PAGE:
More often than not, when we think of a legacy, our minds immediately navigate to creating a memory. And, then, we begin to take an internal assessment of how we want to be remembered. We recognize that today's actions shape the impacts we'll leave on the world, but we rarely consider our influence 'in the now.'
Unfortunately, over time, this concept of “how will they remember me when I am gone” has crept into the business landscape. Organizations must think differently if they want to create a timeless narrative. There is no expiration date set on doing business. Your brand legacy is born on day one and lasts into the unforeseen future.
This shift in mindset begs the question of how do you nurture a legacy, and breathe new life into your brand while staying true to its core values and mission? The answer is simple.
You listen, learn, and make the necessary changes to perform in a way that exceeds expectations. This never-ending cycle ensures you keep your audience's needs at the heart of your work.
By listening to them and not just talking at them, you will find that your audience gives you the insights you need to be seen as legendary.
Three years ago, THuS Marketing’s first blog spotlighted a company founded in 1960 with a rich history of wins and losses. By 2018, while they had undeniably grown since their launch, they were at a crossroads. With an increasing number of competitors and a continually emerging marketplace, they had two choices: keep doing what they had always done or evolve, even when this called for drastic changes.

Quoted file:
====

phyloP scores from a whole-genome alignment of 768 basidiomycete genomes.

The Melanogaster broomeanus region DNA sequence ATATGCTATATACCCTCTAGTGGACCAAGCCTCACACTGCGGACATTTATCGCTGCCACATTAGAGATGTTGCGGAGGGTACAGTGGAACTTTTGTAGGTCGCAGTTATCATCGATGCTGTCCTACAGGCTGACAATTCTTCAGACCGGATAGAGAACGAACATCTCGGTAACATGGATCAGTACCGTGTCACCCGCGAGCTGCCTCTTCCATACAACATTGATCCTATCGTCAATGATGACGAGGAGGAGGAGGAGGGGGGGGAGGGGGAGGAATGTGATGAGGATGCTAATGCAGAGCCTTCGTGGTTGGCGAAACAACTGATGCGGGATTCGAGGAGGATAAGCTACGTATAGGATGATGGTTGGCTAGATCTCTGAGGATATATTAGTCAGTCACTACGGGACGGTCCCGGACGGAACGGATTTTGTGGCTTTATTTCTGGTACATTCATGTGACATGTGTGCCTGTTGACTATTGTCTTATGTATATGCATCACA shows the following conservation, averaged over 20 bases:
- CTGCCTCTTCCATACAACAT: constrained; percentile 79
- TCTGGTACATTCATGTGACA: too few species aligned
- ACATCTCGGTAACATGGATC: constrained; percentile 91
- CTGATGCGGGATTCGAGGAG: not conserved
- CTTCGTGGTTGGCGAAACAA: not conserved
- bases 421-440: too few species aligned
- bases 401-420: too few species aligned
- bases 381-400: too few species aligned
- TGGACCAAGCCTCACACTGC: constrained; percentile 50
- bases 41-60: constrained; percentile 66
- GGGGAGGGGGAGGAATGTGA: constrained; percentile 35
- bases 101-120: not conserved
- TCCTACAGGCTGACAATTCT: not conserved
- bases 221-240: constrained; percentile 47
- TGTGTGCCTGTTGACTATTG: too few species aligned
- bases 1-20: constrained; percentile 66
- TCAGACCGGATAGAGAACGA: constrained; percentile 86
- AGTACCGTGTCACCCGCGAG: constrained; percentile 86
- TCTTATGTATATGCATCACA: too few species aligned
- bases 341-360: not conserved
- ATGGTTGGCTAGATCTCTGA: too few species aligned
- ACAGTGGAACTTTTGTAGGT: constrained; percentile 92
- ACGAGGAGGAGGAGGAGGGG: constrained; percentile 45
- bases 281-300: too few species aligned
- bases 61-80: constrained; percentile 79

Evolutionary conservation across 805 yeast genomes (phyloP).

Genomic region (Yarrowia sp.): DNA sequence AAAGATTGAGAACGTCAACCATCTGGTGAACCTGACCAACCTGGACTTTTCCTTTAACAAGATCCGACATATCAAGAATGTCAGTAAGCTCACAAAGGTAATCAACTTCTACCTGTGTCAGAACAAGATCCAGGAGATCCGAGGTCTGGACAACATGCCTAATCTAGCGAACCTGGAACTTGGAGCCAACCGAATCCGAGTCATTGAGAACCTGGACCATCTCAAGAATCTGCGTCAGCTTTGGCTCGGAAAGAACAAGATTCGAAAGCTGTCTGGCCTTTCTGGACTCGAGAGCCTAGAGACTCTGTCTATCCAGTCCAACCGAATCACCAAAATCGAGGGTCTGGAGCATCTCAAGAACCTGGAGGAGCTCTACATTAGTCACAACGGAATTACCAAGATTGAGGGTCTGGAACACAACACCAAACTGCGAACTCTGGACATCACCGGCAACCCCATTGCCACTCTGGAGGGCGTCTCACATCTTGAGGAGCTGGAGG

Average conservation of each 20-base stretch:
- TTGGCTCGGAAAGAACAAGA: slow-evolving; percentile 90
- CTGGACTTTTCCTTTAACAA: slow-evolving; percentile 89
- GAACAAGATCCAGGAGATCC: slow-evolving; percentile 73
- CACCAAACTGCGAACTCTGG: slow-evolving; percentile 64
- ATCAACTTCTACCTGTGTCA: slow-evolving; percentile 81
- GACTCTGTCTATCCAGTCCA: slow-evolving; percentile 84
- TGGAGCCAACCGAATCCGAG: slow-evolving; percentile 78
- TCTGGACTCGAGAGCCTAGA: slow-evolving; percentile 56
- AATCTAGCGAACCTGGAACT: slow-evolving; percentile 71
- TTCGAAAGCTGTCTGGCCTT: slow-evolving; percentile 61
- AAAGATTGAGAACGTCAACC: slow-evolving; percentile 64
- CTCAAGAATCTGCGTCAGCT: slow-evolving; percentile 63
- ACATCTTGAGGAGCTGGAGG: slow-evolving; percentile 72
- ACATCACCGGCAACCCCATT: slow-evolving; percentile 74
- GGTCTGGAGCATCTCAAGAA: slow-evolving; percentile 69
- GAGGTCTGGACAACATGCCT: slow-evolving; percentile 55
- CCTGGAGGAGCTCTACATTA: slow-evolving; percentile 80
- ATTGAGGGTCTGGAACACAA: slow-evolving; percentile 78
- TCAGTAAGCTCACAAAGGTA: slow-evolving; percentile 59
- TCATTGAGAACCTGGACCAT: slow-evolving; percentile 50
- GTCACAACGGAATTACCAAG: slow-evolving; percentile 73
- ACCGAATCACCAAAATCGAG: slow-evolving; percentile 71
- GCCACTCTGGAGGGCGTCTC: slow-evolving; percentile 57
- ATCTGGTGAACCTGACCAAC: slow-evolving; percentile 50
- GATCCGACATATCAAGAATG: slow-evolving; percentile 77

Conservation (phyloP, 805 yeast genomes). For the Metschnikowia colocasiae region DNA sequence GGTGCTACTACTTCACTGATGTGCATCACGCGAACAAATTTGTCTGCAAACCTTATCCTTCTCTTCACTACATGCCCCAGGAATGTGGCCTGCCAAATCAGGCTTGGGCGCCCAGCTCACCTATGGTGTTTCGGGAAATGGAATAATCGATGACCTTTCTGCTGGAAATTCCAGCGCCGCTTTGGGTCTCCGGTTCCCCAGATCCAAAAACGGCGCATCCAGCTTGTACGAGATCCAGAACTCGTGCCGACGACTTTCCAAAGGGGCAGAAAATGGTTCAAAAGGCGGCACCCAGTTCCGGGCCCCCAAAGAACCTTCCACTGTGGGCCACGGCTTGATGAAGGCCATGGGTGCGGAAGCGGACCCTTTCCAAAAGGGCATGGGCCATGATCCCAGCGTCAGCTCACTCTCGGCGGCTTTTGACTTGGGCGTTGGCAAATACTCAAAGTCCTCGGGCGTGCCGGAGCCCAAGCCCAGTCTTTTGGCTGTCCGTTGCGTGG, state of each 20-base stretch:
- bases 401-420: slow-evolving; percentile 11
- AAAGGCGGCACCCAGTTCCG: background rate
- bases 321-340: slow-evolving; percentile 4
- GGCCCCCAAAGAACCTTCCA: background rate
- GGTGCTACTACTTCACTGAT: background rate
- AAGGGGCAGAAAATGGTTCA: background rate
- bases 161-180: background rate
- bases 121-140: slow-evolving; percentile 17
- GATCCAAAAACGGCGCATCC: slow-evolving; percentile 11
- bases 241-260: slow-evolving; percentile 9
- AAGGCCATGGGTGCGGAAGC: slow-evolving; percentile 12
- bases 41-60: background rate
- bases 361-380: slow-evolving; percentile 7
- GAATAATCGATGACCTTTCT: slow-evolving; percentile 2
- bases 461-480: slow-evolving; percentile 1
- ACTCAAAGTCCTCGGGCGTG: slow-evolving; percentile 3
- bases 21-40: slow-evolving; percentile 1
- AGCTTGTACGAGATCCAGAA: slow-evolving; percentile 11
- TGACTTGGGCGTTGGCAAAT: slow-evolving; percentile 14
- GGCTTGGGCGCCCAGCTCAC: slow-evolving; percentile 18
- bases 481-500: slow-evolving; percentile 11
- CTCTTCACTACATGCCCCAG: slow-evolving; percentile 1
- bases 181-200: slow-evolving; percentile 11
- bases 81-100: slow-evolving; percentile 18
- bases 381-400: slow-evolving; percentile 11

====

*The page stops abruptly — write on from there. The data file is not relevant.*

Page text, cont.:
The organization in question—Domino’s Pizza, Inc. When at this crossroads, they decided to take the path that empowered them to revive and reshape their brand legacy.
Not only did they choose to listen to their critics, but they were also transparent about the criticism they were receiving. Then, with the world watching, they transformed right before our very eyes, ultimately better serving their customers. Domino's understood that if a company wants to refrain from falling into "remembered when," the company must align its legacy with current needs.
At its core, isn't that what legacy is all about? It's less about the organization and more about the audience served by the brand. People remember how you make them feel, not what you do. Domino's customers felt heard and therefore respected and valued by the technology company that makes pizza.
With so much to get done and so very little time to achieve it, the pressure is on. Whether you are posting content, producing products, or promoting your organization, it is easy to get so caught up in trying to check everything off your list. As a result, you can begin to lose sight of why you are doing it and who you are doing it for.
If you find yourself in this position, take a moment to pause and listen to your audience. What are they telling you? Once you hear them, take their feedback and run with it. Let them help you, help them.
Read our first blog, When Brands Listen, for the full story of how listening allowed Domino’s Pizza to rewrite its brand legacy.